So here’s the problem. I’m out of bread, I’m in lockdown and not heading for the shops, and it’s an hour to lunchtime. The solution? The Irish have this right: make soda bread. You can do the whole thing in 40 minutes (of which half is waiting while it’s in the oven), it’s delicious and it requires no particularly high level of skill. In short, I am confident that this will be the easiest of this whole “80 bakes”, a winner that I keep coming back to.
You can choose any combination of flours you like: 100% white and 100% wholemeal are both fine, but my favourite is 50/50 white wheat and wholemeal spelt. The recipe specifies buttermilk, which definitely helps because of its slight acidity, but you can use milk as an alternative. I suspect that milk with a tablespoon of yoghurt would work well, although I haven’t actually tried.
If we’re all honest, this is closer to an oversized scone than a bread, which is perfectly fine, because scones are lovely. And like scones, once you’ve mastered this plain recipe, you can move on to all sorts of flavourings, sweet and savoury: raisins, honey, nuts, dates are great for sweet versions; bacon, cheese (and also nuts) for savoury.
This recipe is only slightly adapted from the one in Emmanuel Hadjiandreou’s excellent How to make bread.
- Sunflower or other oil for greasing
- 125g white flour (plain or strong, it doesn’t really matter)
- 125g wholemeal flour, plus a bit for the board (I use spelt, but wheat is fine)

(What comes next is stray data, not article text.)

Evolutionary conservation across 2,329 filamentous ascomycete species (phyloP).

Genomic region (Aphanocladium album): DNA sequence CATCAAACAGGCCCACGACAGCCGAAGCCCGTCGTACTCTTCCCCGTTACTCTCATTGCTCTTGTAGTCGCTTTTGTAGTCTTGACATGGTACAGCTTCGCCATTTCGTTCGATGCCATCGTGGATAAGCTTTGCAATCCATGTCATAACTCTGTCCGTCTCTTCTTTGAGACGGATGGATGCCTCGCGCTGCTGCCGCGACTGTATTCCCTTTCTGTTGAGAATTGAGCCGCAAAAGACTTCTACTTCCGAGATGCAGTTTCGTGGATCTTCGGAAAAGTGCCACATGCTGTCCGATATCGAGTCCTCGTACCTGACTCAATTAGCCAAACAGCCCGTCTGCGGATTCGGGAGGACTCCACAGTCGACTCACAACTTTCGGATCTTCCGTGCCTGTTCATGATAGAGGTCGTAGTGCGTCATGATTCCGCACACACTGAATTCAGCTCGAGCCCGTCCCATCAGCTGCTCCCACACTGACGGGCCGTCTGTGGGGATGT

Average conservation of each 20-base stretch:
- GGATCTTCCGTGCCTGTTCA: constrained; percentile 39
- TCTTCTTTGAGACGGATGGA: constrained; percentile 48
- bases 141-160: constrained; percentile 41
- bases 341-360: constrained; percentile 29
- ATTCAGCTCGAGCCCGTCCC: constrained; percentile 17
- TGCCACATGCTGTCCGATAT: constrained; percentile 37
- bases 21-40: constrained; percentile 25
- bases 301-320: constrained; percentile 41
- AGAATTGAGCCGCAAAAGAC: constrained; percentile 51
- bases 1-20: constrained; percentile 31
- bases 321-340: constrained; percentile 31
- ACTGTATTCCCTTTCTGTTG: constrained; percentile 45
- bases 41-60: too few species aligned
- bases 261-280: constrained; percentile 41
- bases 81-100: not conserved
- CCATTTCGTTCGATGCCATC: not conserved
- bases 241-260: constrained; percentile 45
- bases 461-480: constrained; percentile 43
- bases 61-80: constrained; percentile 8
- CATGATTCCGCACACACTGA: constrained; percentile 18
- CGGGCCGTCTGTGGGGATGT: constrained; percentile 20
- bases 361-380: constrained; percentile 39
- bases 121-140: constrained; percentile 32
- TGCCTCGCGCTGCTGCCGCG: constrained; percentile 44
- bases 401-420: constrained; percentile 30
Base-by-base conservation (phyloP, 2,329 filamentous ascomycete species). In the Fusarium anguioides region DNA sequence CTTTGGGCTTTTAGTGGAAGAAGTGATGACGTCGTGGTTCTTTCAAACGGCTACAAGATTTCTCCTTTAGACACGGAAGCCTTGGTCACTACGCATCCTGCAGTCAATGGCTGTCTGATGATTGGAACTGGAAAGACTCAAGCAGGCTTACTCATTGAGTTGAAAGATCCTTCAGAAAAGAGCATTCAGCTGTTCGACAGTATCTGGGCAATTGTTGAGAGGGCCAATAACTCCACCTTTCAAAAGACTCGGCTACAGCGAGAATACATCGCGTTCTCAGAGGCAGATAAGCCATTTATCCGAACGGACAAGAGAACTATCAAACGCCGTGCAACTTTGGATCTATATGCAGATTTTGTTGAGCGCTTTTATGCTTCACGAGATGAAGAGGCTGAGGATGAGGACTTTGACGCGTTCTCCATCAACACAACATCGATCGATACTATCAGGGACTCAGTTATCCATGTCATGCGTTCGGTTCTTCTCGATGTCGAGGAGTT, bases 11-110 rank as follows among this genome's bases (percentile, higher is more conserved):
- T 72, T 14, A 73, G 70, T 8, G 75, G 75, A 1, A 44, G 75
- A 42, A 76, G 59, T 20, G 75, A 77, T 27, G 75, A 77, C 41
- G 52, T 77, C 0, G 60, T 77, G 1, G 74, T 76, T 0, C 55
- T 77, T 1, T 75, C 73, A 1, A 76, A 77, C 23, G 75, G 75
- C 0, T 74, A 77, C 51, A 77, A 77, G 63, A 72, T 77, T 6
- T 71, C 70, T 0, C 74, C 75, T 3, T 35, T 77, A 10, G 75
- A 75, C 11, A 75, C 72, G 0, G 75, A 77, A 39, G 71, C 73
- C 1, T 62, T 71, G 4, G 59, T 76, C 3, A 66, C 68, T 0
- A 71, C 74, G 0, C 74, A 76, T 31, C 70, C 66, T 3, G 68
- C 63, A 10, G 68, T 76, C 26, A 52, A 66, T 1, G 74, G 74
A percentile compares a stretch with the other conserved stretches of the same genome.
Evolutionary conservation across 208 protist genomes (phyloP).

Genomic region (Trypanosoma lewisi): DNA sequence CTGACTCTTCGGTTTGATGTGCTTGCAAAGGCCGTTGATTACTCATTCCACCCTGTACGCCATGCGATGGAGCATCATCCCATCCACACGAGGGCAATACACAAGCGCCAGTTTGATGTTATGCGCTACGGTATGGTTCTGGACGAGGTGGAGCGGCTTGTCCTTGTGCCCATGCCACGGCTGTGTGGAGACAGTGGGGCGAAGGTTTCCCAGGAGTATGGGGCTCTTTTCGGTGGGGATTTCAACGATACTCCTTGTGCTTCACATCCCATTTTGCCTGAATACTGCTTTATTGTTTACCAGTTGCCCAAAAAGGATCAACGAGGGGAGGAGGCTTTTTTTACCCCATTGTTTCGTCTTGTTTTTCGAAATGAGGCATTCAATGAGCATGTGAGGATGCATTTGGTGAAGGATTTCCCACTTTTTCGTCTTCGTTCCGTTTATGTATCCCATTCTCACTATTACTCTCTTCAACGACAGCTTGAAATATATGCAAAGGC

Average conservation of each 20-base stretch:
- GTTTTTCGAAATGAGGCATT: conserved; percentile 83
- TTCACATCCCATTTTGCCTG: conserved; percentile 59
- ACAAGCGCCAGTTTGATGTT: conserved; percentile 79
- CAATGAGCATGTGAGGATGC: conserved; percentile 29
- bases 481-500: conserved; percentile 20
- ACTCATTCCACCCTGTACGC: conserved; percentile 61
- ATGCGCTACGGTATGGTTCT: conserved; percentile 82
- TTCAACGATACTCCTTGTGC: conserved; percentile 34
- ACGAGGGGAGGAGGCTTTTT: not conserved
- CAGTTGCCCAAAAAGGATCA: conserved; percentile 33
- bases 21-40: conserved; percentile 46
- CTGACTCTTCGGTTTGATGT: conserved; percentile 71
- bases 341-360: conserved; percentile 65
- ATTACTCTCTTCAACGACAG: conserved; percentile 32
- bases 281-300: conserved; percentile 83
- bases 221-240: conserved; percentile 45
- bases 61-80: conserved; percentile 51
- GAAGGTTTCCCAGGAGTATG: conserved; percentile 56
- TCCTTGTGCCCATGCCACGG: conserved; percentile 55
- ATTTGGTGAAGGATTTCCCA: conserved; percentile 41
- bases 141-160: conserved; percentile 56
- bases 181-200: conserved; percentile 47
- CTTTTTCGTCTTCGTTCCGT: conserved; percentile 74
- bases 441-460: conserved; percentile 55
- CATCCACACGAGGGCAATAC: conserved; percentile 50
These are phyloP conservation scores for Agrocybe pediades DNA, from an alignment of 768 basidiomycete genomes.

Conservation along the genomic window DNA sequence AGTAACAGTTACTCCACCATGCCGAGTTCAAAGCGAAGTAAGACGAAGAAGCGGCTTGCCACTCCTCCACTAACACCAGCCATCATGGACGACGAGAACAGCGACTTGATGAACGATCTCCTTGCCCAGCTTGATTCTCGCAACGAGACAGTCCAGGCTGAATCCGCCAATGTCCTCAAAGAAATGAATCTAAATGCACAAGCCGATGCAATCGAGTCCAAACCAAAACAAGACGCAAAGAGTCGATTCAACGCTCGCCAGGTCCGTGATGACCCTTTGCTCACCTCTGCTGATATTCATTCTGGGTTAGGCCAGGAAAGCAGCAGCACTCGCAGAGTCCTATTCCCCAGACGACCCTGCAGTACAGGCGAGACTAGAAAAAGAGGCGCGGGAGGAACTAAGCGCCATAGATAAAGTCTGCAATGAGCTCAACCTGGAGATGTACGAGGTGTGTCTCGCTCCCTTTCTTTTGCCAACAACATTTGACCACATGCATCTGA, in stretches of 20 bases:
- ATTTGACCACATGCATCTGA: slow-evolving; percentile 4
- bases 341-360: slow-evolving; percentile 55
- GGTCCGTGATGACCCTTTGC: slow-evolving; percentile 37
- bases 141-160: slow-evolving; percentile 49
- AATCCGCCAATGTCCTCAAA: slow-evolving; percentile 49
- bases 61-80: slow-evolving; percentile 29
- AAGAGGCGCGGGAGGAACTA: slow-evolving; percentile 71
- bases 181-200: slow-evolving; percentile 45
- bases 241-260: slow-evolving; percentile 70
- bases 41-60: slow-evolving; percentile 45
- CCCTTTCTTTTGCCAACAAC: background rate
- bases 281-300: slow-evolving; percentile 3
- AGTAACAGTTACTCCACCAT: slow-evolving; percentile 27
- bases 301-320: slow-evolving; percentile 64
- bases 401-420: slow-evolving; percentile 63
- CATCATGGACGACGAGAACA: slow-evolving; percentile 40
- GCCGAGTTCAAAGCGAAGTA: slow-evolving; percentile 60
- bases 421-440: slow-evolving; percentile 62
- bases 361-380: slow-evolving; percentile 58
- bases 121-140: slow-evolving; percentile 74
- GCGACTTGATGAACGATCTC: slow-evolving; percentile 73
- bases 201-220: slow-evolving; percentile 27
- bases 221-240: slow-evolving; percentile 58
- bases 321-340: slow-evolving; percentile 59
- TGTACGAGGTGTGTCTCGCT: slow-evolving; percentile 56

- 6g salt
- 4g baking soda
- 260g buttermilk (or 260g milk, or 240g milk plus 20g yoghurt)
- Preheat oven to 200℃
- Brush a small pie dish with a little oil
- Stir together all the dry ingredients in a bowl until evenly mixed
- Pour in the buttermilk and mix until you have an even dough with no separately visible flour. Don’t overdo the mixing.
- Transfer the ball of dough to a board lightly dusted with flour; with your hands also lightly floured, form it into a firm, even ball.
- Transfer the ball of dough to your pie dish and make two gashes across the top to form a cross.
- Bake for 20-30 minutes until it sounds hollow when tapped.
- Transfer to a rack and cool for 10 minutes or so before eating
Soda bread is best eaten immediately after that initial cooling – but if that doesn’t work out, it’s still great for a day or so. It does NOT keep particularly well.
3 thoughts on “Around the world in 80 bakes, no.36: Soda bread from Ireland”
The finished product looks so delicious. Thanks for sharing.
I love soda bread and make it regularly. I can attest to using yoghurt with milk, rather than the ultra-traditional buttermilk. Actually, I blend the whey from straining natural yoghurt (to make thick ‘Greek-style’) 1:1 with milk and it produces an almost ideal acidity to get the best from the raising agent.
Soda bread is very adaptable. And while I wouldn’t agree that it is more scone than bread, if you add fat sugar and dried fruit, you end up with a very scone-like bake, sometimes called Spotted Soda Bread – a lovely tea bread (and just as quick). Rather than bake it, I most often make soda bread on a griddle stone (soda farls), which are really lovely, and even quicker than baking a loaf, and a ready variation is to make potato farls – a classic ingredient of the Ulster Fry breakfast.
There’s a soda bread article in my own blog that gives recipes for all four of these variants.